Effect of administration of high-protein diet in rats submitted to resistance training
Although there is limited evidence regarding the pathophysiological effects of a high-protein diet (HD), it is believed that this type of diet could overload the body and cause damage to the organs directly involved with protein metabolism and excretion. The aim of this study was to verify the effects of HD on biochemical and morphological parameters of rats that completed a resistance training protocol (RT; aquatic jump) for 8 weeks.
Thirty-two adult male Wistar rats were divided into four groups (n = 8 for each group): sedentary normal protein diet (SN-14%), sedentary high-protein diet (SH-35%), trained normal protein diet (TN-14%), and trained high-protein diet (TH-35%). Biochemical, tissue, and morphological measurements were made.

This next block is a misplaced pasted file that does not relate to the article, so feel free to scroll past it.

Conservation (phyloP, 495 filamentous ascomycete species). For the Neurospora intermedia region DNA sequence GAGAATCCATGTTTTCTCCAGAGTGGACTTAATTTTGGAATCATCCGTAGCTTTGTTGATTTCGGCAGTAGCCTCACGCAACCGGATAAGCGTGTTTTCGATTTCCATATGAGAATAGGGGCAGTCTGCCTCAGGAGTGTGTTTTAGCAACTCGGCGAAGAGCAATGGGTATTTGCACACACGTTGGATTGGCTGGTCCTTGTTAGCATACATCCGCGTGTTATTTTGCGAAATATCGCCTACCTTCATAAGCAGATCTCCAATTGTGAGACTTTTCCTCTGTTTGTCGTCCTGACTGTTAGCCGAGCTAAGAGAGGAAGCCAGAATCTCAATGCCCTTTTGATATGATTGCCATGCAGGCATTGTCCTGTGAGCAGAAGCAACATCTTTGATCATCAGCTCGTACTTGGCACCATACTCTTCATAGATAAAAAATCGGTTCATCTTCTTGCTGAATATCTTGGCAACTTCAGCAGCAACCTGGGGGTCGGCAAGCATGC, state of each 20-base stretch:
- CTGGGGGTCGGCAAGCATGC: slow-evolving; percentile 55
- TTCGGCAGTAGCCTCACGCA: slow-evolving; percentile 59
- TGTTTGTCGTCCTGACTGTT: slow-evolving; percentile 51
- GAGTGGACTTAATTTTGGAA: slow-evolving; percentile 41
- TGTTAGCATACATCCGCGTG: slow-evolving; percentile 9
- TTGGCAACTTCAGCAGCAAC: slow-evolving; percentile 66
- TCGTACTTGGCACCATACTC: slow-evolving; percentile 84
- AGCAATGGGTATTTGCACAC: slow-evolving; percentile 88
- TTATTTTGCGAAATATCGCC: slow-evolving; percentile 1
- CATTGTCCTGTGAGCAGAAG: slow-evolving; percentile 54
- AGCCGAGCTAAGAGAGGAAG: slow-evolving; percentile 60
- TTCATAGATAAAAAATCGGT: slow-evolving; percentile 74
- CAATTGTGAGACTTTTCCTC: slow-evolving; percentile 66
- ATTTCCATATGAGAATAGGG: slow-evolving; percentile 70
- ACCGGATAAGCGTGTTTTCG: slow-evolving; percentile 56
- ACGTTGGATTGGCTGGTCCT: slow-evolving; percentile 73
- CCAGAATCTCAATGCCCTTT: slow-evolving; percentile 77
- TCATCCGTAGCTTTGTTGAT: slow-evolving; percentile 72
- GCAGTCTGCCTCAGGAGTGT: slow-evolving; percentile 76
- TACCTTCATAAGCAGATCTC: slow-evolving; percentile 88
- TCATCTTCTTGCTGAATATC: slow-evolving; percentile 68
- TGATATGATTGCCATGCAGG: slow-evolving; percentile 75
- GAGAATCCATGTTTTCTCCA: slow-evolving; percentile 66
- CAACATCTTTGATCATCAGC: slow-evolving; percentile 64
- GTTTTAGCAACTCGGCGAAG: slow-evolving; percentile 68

Kidney (1.91 ± 0.34) and liver weights (12.88 ± 1.42) were higher in the SH. Soleus muscle weight was higher in the SH (0.22 ± 0.03) when compared to all groups. Blood glucose (123.2 ± 1.8), triglycerides (128.5 ± 44.0), and HDL cholesterol levels (65.7 ± 20.9) were also higher in the SH compared with the other experimental groups. Exercise reduced urea levels in the trained groups TN and TH (31.0 ± 4.1 and 36.8 ± 6.6), respectively. Creatinine levels were lower in TH and SH groups (0.68 ± 0.12; 0.54 ± 0.19), respectively. HD negatively altered renal morphology in SH, but when associated with RT, the apparent damage was partially reversed. In addition, the aquatic jump protocol reversed the damage to the gastrocnemius muscle caused by the HD.
A high-protein diet promoted negative metabolic and morphological changes, while RT was effective in reversing these deleterious effects.